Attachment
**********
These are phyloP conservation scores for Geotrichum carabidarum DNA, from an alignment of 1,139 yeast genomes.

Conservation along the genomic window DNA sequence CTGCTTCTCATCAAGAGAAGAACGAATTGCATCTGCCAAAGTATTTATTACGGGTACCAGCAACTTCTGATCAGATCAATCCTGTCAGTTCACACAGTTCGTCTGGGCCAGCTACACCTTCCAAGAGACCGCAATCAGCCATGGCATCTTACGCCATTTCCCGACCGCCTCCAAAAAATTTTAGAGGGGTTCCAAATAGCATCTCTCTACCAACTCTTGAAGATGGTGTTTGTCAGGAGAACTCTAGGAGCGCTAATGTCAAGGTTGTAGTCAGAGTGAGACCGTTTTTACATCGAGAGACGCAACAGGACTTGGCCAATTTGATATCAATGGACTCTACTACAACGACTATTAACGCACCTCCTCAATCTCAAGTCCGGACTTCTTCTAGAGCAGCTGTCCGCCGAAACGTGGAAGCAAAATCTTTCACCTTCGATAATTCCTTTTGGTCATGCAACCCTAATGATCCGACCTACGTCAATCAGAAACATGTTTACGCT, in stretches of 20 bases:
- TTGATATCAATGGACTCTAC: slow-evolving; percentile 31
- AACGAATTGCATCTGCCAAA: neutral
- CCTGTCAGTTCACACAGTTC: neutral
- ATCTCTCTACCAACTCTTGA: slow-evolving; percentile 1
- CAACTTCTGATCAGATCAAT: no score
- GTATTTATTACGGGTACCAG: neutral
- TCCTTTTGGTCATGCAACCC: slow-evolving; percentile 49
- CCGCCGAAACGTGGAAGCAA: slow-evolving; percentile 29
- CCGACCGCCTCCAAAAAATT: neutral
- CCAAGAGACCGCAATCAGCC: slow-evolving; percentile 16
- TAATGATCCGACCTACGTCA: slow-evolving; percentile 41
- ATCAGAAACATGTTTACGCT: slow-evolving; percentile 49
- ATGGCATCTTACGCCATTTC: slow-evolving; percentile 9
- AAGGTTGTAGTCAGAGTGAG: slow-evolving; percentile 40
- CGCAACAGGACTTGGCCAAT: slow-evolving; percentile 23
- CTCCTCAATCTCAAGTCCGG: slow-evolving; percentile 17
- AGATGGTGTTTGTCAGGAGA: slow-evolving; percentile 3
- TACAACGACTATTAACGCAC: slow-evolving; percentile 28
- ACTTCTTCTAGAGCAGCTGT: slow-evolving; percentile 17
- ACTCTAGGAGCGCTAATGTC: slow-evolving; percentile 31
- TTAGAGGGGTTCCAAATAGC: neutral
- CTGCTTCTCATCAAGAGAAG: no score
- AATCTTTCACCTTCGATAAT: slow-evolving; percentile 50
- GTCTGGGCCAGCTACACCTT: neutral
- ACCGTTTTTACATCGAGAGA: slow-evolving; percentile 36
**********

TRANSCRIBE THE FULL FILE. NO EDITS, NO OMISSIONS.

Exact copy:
These are phyloP conservation scores for Geotrichum carabidarum DNA, from an alignment of 1,139 yeast genomes.

Conservation along the genomic window DNA sequence CTGCTTCTCATCAAGAGAAGAACGAATTGCATCTGCCAAAGTATTTATTACGGGTACCAGCAACTTCTGATCAGATCAATCCTGTCAGTTCACACAGTTCGTCTGGGCCAGCTACACCTTCCAAGAGACCGCAATCAGCCATGGCATCTTACGCCATTTCCCGACCGCCTCCAAAAAATTTTAGAGGGGTTCCAAATAGCATCTCTCTACCAACTCTTGAAGATGGTGTTTGTCAGGAGAACTCTAGGAGCGCTAATGTCAAGGTTGTAGTCAGAGTGAGACCGTTTTTACATCGAGAGACGCAACAGGACTTGGCCAATTTGATATCAATGGACTCTACTACAACGACTATTAACGCACCTCCTCAATCTCAAGTCCGGACTTCTTCTAGAGCAGCTGTCCGCCGAAACGTGGAAGCAAAATCTTTCACCTTCGATAATTCCTTTTGGTCATGCAACCCTAATGATCCGACCTACGTCAATCAGAAACATGTTTACGCT, in stretches of 20 bases:
- TTGATATCAATGGACTCTAC: slow-evolving; percentile 31
- AACGAATTGCATCTGCCAAA: neutral
- CCTGTCAGTTCACACAGTTC: neutral
- ATCTCTCTACCAACTCTTGA: slow-evolving; percentile 1
- CAACTTCTGATCAGATCAAT: no score
- GTATTTATTACGGGTACCAG: neutral
- TCCTTTTGGTCATGCAACCC: slow-evolving; percentile 49
- CCGCCGAAACGTGGAAGCAA: slow-evolving; percentile 29
- CCGACCGCCTCCAAAAAATT: neutral
- CCAAGAGACCGCAATCAGCC: slow-evolving; percentile 16
- TAATGATCCGACCTACGTCA: slow-evolving; percentile 41
- ATCAGAAACATGTTTACGCT: slow-evolving; percentile 49
- ATGGCATCTTACGCCATTTC: slow-evolving; percentile 9
- AAGGTTGTAGTCAGAGTGAG: slow-evolving; percentile 40
- CGCAACAGGACTTGGCCAAT: slow-evolving; percentile 23
- CTCCTCAATCTCAAGTCCGG: slow-evolving; percentile 17
- AGATGGTGTTTGTCAGGAGA: slow-evolving; percentile 3
- TACAACGACTATTAACGCAC: slow-evolving; percentile 28
- ACTTCTTCTAGAGCAGCTGT: slow-evolving; percentile 17
- ACTCTAGGAGCGCTAATGTC: slow-evolving; percentile 31
- TTAGAGGGGTTCCAAATAGC: neutral
- CTGCTTCTCATCAAGAGAAG: no score
- AATCTTTCACCTTCGATAAT: slow-evolving; percentile 50
- GTCTGGGCCAGCTACACCTT: neutral
- ACCGTTTTTACATCGAGAGA: slow-evolving; percentile 36